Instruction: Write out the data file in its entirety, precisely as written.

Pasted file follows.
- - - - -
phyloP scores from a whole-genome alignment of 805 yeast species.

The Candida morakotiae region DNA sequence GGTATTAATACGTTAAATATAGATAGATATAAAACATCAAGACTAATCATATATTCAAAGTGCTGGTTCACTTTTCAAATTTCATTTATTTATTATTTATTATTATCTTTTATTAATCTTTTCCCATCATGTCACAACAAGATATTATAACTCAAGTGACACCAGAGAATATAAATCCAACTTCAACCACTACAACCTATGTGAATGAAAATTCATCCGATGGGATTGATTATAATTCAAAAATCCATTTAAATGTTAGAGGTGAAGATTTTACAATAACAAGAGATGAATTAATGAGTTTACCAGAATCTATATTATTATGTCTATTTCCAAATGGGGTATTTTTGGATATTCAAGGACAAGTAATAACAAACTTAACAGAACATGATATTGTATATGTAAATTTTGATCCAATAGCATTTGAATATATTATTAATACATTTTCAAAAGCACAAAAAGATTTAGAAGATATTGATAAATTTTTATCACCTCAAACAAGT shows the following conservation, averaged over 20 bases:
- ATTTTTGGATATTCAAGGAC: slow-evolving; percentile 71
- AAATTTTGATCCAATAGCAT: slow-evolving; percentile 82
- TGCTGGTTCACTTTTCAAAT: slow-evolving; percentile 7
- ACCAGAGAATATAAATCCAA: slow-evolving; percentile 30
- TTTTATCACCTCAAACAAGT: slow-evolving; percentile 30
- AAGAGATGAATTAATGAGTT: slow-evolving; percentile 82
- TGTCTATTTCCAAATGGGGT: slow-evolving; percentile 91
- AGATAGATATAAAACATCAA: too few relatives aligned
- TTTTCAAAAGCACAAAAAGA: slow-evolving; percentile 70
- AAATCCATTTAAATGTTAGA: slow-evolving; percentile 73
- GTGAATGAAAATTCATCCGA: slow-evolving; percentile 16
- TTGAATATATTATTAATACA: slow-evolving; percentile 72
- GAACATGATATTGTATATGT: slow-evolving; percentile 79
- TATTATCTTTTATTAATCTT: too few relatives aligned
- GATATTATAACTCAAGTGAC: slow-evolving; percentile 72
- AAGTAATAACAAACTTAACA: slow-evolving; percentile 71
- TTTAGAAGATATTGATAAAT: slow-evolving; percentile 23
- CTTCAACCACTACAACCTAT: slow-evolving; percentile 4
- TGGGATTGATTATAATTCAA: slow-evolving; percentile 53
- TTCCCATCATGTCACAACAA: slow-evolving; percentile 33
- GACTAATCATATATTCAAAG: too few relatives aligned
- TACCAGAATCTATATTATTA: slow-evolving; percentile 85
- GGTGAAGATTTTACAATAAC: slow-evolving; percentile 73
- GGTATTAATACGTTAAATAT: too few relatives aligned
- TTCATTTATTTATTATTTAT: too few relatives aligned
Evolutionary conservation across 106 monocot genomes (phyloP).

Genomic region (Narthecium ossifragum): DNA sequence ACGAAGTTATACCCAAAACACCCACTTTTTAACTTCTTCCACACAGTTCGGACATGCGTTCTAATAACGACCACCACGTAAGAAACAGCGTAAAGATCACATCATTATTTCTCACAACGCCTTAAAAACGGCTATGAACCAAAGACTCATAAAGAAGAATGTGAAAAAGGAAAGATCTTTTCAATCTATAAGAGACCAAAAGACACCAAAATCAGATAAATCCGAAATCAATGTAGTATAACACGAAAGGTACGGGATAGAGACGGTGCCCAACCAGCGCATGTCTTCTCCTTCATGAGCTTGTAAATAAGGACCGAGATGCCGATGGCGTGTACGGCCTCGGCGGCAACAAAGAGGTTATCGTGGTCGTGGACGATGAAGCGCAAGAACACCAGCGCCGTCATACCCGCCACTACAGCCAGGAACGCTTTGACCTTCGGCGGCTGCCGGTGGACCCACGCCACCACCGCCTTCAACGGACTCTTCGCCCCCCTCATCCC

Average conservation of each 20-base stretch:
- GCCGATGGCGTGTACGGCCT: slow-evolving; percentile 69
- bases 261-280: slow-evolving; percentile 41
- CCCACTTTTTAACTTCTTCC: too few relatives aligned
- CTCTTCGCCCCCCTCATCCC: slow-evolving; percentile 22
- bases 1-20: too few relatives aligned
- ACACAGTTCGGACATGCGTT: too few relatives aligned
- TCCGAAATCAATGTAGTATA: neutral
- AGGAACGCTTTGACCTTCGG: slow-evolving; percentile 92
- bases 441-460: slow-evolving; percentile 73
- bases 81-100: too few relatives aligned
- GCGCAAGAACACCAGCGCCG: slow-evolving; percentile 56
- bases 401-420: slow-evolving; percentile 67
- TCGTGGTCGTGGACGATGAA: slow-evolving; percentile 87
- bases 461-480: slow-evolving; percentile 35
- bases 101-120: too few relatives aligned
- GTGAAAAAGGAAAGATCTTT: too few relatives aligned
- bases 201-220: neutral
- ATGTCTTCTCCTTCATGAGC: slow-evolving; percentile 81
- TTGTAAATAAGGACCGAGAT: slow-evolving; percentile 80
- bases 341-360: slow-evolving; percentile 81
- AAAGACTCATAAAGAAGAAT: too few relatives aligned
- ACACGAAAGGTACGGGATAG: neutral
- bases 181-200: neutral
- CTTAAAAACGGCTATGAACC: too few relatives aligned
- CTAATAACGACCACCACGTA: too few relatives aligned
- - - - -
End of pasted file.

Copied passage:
phyloP scores from a whole-genome alignment of 805 yeast species.

The Candida morakotiae region DNA sequence GGTATTAATACGTTAAATATAGATAGATATAAAACATCAAGACTAATCATATATTCAAAGTGCTGGTTCACTTTTCAAATTTCATTTATTTATTATTTATTATTATCTTTTATTAATCTTTTCCCATCATGTCACAACAAGATATTATAACTCAAGTGACACCAGAGAATATAAATCCAACTTCAACCACTACAACCTATGTGAATGAAAATTCATCCGATGGGATTGATTATAATTCAAAAATCCATTTAAATGTTAGAGGTGAAGATTTTACAATAACAAGAGATGAATTAATGAGTTTACCAGAATCTATATTATTATGTCTATTTCCAAATGGGGTATTTTTGGATATTCAAGGACAAGTAATAACAAACTTAACAGAACATGATATTGTATATGTAAATTTTGATCCAATAGCATTTGAATATATTATTAATACATTTTCAAAAGCACAAAAAGATTTAGAAGATATTGATAAATTTTTATCACCTCAAACAAGT shows the following conservation, averaged over 20 bases:
- ATTTTTGGATATTCAAGGAC: slow-evolving; percentile 71
- AAATTTTGATCCAATAGCAT: slow-evolving; percentile 82
- TGCTGGTTCACTTTTCAAAT: slow-evolving; percentile 7
- ACCAGAGAATATAAATCCAA: slow-evolving; percentile 30
- TTTTATCACCTCAAACAAGT: slow-evolving; percentile 30
- AAGAGATGAATTAATGAGTT: slow-evolving; percentile 82
- TGTCTATTTCCAAATGGGGT: slow-evolving; percentile 91
- AGATAGATATAAAACATCAA: too few relatives aligned
- TTTTCAAAAGCACAAAAAGA: slow-evolving; percentile 70
- AAATCCATTTAAATGTTAGA: slow-evolving; percentile 73
- GTGAATGAAAATTCATCCGA: slow-evolving; percentile 16
- TTGAATATATTATTAATACA: slow-evolving; percentile 72
- GAACATGATATTGTATATGT: slow-evolving; percentile 79
- TATTATCTTTTATTAATCTT: too few relatives aligned
- GATATTATAACTCAAGTGAC: slow-evolving; percentile 72
- AAGTAATAACAAACTTAACA: slow-evolving; percentile 71
- TTTAGAAGATATTGATAAAT: slow-evolving; percentile 23
- CTTCAACCACTACAACCTAT: slow-evolving; percentile 4
- TGGGATTGATTATAATTCAA: slow-evolving; percentile 53
- TTCCCATCATGTCACAACAA: slow-evolving; percentile 33
- GACTAATCATATATTCAAAG: too few relatives aligned
- TACCAGAATCTATATTATTA: slow-evolving; percentile 85
- GGTGAAGATTTTACAATAAC: slow-evolving; percentile 73
- GGTATTAATACGTTAAATAT: too few relatives aligned
- TTCATTTATTTATTATTTAT: too few relatives aligned
Evolutionary conservation across 106 monocot genomes (phyloP).

Genomic region (Narthecium ossifragum): DNA sequence ACGAAGTTATACCCAAAACACCCACTTTTTAACTTCTTCCACACAGTTCGGACATGCGTTCTAATAACGACCACCACGTAAGAAACAGCGTAAAGATCACATCATTATTTCTCACAACGCCTTAAAAACGGCTATGAACCAAAGACTCATAAAGAAGAATGTGAAAAAGGAAAGATCTTTTCAATCTATAAGAGACCAAAAGACACCAAAATCAGATAAATCCGAAATCAATGTAGTATAACACGAAAGGTACGGGATAGAGACGGTGCCCAACCAGCGCATGTCTTCTCCTTCATGAGCTTGTAAATAAGGACCGAGATGCCGATGGCGTGTACGGCCTCGGCGGCAACAAAGAGGTTATCGTGGTCGTGGACGATGAAGCGCAAGAACACCAGCGCCGTCATACCCGCCACTACAGCCAGGAACGCTTTGACCTTCGGCGGCTGCCGGTGGACCCACGCCACCACCGCCTTCAACGGACTCTTCGCCCCCCTCATCCC

Average conservation of each 20-base stretch:
- GCCGATGGCGTGTACGGCCT: slow-evolving; percentile 69
- bases 261-280: slow-evolving; percentile 41
- CCCACTTTTTAACTTCTTCC: too few relatives aligned
- CTCTTCGCCCCCCTCATCCC: slow-evolving; percentile 22
- bases 1-20: too few relatives aligned
- ACACAGTTCGGACATGCGTT: too few relatives aligned
- TCCGAAATCAATGTAGTATA: neutral
- AGGAACGCTTTGACCTTCGG: slow-evolving; percentile 92
- bases 441-460: slow-evolving; percentile 73
- bases 81-100: too few relatives aligned
- GCGCAAGAACACCAGCGCCG: slow-evolving; percentile 56
- bases 401-420: slow-evolving; percentile 67
- TCGTGGTCGTGGACGATGAA: slow-evolving; percentile 87
- bases 461-480: slow-evolving; percentile 35
- bases 101-120: too few relatives aligned
- GTGAAAAAGGAAAGATCTTT: too few relatives aligned
- bases 201-220: neutral
- ATGTCTTCTCCTTCATGAGC: slow-evolving; percentile 81
- TTGTAAATAAGGACCGAGAT: slow-evolving; percentile 80
- bases 341-360: slow-evolving; percentile 81
- AAAGACTCATAAAGAAGAAT: too few relatives aligned
- ACACGAAAGGTACGGGATAG: neutral
- bases 181-200: neutral
- CTTAAAAACGGCTATGAACC: too few relatives aligned
- CTAATAACGACCACCACGTA: too few relatives aligned